The term "therapy animal" might bring to mind a well-trained dog visiting nursing home patients. Canines aren't the only animals performing animal-assisted therapy -- equines and caprines also do this job. Any therapy animal must possess a good disposition, remaining calm even in a hectic atmosphere.
Animal-assisted therapy runs the gamut, helping patients deal with physical, mental and emotional issues. Animal-assisted therapy involves incorporating trained, screened, and healthy animals into a patient's treatment plan to help the patient meet specific goals.
Equine-assisted therapy has long treated people with disabilities, often through riding and driving programs. Donkeys can take part in formal equine therapeutic riding classes, or patients can receive therapy through grooming or just stroking a gentle donkey. According to the British-based Donkey Sanctuary, even the most disturbed, agitated children relax when petting or talking to donkeys. In riding therapy, instructors work on specific skills and goals for the individual student. Most therapeutic riding programs rely on volunteers to lead the donkeys and perform other tasks.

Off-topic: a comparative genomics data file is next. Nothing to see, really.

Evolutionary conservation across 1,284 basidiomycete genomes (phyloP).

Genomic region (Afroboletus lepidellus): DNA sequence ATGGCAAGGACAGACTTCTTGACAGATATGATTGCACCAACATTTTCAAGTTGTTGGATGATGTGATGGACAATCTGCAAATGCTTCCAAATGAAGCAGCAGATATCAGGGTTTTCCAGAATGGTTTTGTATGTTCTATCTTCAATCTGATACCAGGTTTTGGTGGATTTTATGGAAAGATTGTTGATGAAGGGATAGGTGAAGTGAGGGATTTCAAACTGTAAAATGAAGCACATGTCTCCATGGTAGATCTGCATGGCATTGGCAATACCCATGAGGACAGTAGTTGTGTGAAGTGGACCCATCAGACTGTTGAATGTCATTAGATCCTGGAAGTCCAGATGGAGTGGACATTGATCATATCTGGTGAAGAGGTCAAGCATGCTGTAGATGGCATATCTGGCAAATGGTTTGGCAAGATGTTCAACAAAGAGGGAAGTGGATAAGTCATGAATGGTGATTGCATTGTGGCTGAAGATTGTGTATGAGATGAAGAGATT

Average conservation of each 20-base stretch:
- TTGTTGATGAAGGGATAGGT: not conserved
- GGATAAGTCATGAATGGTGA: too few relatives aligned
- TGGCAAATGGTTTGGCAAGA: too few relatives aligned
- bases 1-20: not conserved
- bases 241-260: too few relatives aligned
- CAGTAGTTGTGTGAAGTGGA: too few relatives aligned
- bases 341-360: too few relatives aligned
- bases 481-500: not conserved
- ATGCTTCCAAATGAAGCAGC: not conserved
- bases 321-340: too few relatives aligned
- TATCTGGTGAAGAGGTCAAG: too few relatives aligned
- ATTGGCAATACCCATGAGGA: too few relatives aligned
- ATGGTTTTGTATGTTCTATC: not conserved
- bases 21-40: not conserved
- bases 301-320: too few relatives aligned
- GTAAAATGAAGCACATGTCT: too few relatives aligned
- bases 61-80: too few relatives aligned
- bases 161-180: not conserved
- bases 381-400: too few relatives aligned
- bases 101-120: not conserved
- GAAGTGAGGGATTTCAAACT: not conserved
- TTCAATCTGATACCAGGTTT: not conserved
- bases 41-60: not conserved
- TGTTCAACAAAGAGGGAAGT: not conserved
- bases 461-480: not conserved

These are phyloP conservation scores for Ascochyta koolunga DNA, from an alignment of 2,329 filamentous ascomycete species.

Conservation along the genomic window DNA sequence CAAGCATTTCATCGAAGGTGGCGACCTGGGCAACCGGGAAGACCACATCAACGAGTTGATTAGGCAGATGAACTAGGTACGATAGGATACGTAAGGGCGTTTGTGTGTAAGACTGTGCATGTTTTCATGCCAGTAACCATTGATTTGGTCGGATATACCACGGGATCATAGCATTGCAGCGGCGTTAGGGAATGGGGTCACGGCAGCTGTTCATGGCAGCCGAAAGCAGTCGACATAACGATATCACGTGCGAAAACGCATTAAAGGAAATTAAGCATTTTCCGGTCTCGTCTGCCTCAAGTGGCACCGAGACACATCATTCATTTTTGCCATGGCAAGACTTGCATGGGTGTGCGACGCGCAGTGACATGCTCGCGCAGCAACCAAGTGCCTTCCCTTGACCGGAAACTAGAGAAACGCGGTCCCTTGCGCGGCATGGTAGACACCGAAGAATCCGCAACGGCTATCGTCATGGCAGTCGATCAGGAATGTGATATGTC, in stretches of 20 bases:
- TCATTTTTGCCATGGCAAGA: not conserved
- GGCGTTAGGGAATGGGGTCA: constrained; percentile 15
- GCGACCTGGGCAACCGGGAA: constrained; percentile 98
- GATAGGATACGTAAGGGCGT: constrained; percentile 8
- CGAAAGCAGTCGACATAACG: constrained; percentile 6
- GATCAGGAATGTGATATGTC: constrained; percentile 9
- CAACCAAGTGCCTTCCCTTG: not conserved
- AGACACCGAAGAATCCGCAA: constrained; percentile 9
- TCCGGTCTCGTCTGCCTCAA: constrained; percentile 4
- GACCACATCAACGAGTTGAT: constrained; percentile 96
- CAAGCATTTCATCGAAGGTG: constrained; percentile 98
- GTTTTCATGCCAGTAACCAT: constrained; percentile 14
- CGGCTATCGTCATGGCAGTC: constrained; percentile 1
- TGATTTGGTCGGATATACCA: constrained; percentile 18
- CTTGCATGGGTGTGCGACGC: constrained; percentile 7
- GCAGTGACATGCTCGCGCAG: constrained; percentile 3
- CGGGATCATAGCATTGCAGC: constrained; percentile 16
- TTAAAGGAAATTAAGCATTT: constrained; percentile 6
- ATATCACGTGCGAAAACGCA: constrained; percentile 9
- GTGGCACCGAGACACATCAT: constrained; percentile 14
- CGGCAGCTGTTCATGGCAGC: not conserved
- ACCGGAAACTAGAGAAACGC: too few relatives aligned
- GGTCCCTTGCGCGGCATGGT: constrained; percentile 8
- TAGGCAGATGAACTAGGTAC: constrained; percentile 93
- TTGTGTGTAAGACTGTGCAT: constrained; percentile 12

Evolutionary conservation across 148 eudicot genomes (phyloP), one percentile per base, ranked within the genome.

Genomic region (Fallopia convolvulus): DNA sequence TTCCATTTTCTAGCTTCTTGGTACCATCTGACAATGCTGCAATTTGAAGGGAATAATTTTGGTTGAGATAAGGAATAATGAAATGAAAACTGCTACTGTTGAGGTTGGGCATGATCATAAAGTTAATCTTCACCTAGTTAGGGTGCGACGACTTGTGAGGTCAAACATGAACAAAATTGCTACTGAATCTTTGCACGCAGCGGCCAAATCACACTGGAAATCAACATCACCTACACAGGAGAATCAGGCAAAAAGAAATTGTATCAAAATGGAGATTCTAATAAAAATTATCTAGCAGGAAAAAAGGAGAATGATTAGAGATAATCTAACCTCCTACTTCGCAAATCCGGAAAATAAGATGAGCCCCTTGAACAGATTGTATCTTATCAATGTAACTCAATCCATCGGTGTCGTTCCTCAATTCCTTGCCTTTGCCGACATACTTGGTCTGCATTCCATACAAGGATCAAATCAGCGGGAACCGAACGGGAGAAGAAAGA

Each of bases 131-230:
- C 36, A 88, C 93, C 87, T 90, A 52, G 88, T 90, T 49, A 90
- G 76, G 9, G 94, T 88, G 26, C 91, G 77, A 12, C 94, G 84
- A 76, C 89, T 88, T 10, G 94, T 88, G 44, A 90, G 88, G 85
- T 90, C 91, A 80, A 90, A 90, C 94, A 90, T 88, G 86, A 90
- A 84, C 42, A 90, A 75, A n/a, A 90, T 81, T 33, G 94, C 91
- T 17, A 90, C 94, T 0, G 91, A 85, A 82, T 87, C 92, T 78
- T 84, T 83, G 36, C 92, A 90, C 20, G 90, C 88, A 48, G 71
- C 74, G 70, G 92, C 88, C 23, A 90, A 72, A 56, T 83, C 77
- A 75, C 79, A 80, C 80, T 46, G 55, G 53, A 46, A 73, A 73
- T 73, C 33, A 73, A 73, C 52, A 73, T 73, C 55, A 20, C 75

You already know how entertaining your goats can be -- that's one reason they make good therapy animals. Smaller breeds, such as pygmies and Nigerian dwarfs, might be the best choice because they are small enough to sit in a patient's lap. All therapy goats must be polled, meaning they must be without horns. Potential therapy goats and donkeys should be affectionate, genuinely liking people. Besides their entertainment value, goats can bring withdrawn people out of their shell. The presence of therapy animals help lower patients' blood pressure and lifts their spirits.
If you're interested in using your donkey or goat in animal-assisted therapy, you and your pet require training. You need good social skills yourself, in order to interact with patients with various disabilities or illnesses and to ensure that your donkey and goat are always in a safe situation. Your donkey or goat requires a thorough veterinary examination and health certificate before most facilities will allow you to participate in their programs. National organizations such as Pet Partners, formerly the Delta Society, can give you information about certified animal-assisted trainers in your area.
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Jane Meggitt has been a writer for more than 20 years. In addition to reporting for a major newspaper chain, she has been published in "Horse News," "Suburban Classic," "Hoof Beats," "Equine Journal" and other publications. She has a Bachelor of Arts in English from New York University and an Associate of Arts from the American Academy of Dramatics Arts, New York City.